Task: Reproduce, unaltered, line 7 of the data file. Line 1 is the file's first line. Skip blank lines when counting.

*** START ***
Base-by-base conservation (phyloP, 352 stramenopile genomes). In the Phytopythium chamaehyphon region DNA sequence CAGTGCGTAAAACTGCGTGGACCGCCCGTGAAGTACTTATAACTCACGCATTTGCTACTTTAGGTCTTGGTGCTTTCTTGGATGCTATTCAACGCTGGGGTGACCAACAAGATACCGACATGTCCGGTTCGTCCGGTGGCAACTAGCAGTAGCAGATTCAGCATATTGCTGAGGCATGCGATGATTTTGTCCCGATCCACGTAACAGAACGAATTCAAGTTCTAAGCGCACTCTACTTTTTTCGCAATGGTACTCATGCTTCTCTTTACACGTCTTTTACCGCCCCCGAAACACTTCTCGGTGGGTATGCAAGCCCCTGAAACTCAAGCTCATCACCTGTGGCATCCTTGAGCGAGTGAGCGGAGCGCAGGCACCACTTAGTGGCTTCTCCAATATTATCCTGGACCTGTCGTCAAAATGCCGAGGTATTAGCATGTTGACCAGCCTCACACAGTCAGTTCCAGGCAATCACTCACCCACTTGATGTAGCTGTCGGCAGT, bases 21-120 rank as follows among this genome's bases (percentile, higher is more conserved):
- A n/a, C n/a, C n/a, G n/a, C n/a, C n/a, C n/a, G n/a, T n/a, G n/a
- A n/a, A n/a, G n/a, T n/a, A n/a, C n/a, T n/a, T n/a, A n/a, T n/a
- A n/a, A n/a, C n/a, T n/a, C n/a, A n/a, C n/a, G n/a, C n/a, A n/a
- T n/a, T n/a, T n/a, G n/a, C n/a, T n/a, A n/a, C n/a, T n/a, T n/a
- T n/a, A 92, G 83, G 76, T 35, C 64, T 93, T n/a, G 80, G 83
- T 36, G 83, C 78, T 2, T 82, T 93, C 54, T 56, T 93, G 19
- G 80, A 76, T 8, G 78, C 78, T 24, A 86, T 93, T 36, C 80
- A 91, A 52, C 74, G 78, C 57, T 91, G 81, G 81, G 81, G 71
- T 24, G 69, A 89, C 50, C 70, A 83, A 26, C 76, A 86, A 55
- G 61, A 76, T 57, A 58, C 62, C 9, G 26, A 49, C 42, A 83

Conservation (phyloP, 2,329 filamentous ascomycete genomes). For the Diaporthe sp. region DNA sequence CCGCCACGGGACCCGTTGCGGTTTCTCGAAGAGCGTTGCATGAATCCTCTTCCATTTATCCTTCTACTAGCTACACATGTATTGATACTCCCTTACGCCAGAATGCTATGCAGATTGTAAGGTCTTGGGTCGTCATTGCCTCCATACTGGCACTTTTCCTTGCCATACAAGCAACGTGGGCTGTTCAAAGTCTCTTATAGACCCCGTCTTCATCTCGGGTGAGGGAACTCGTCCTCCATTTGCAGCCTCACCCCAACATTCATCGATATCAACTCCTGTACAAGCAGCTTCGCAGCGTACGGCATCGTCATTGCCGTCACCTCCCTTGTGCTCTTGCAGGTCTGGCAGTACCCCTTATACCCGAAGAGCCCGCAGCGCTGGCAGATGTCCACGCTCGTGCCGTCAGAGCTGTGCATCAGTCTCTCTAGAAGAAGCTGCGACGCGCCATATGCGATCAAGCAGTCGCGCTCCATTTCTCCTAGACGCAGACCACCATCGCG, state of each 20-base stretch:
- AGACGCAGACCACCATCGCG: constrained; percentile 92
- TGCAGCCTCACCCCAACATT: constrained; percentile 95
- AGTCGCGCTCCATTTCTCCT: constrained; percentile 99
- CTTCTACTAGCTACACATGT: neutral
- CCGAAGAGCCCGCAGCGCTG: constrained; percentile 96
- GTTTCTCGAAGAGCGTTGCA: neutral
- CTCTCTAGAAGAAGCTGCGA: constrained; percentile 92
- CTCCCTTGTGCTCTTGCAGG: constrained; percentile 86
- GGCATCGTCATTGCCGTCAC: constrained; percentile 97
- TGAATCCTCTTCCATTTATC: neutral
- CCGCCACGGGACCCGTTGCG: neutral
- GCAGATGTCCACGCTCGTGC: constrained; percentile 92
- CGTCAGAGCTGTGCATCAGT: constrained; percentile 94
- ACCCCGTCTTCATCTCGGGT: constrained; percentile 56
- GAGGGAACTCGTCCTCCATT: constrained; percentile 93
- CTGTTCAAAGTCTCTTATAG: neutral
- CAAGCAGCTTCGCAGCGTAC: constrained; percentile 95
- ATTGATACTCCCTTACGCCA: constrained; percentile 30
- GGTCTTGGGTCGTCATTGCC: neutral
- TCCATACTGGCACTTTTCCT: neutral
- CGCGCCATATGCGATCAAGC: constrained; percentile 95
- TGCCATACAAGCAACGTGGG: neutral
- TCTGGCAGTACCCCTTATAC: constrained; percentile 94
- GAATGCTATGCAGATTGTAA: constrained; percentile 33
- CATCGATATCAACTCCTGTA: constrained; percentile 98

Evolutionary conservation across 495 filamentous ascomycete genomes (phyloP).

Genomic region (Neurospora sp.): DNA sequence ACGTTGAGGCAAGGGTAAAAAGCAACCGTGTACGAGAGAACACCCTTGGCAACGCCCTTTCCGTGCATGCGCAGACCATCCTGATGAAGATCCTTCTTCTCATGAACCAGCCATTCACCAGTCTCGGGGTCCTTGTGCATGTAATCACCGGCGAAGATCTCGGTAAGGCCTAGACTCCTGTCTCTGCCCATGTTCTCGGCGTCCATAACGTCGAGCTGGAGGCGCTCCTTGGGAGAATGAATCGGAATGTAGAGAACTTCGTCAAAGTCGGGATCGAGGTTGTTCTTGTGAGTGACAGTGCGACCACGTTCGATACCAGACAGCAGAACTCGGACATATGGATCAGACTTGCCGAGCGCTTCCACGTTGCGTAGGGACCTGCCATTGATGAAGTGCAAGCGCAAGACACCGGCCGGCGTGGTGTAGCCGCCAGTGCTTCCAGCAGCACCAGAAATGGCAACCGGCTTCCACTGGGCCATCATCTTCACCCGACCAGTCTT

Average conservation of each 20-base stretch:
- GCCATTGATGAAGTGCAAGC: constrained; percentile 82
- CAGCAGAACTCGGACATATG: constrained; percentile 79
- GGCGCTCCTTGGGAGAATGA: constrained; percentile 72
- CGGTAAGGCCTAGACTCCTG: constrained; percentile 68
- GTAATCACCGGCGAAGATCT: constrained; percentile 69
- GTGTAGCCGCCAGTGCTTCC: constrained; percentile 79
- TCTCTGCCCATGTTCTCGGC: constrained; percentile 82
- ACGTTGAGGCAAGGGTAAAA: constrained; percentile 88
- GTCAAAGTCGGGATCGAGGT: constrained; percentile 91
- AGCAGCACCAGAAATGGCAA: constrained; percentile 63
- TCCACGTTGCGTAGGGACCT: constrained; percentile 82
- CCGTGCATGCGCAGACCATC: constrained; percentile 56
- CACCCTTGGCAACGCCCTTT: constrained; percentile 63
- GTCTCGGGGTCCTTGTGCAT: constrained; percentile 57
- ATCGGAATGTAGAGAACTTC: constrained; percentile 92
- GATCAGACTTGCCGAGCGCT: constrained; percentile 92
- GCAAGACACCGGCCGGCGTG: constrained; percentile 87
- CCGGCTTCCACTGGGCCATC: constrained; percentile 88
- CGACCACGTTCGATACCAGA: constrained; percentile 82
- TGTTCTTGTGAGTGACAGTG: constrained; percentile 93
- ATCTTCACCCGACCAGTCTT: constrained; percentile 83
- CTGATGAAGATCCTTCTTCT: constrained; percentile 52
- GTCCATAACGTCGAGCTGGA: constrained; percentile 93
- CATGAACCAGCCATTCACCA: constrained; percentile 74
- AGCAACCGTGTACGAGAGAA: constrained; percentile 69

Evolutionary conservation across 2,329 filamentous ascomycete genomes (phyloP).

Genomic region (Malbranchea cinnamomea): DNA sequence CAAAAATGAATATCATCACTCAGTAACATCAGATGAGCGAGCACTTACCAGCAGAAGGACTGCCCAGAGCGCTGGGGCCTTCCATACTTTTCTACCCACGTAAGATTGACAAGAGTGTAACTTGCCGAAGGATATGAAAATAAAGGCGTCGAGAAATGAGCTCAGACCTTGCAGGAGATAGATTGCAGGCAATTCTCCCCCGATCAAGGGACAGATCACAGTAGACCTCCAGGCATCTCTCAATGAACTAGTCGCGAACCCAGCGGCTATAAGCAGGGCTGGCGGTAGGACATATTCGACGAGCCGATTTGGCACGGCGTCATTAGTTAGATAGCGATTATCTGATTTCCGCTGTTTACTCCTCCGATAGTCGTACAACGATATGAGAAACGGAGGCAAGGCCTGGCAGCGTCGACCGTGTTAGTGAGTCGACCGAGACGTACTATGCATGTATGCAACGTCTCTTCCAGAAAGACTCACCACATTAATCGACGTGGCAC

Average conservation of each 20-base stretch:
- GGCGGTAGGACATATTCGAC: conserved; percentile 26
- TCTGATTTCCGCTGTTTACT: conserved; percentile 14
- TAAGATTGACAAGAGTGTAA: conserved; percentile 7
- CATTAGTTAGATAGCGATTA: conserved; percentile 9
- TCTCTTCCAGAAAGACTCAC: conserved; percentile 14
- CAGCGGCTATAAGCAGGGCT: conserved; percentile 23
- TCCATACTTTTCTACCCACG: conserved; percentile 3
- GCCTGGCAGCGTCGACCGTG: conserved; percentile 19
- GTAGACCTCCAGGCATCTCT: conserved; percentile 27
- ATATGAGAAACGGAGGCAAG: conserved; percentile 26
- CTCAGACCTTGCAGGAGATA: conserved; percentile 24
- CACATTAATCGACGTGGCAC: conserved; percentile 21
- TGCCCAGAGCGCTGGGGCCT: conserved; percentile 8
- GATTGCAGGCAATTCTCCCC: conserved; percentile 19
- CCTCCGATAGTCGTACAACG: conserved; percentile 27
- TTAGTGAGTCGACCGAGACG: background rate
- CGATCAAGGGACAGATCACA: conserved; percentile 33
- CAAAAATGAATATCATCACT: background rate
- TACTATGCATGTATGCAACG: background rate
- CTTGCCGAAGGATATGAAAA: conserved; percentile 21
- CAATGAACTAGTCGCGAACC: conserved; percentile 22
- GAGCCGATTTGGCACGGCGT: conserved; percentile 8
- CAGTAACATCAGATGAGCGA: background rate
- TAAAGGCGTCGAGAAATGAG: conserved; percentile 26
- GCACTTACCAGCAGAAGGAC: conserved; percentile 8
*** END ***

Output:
- T 36, G 83, C 78, T 2, T 82, T 93, C 54, T 56, T 93, G 19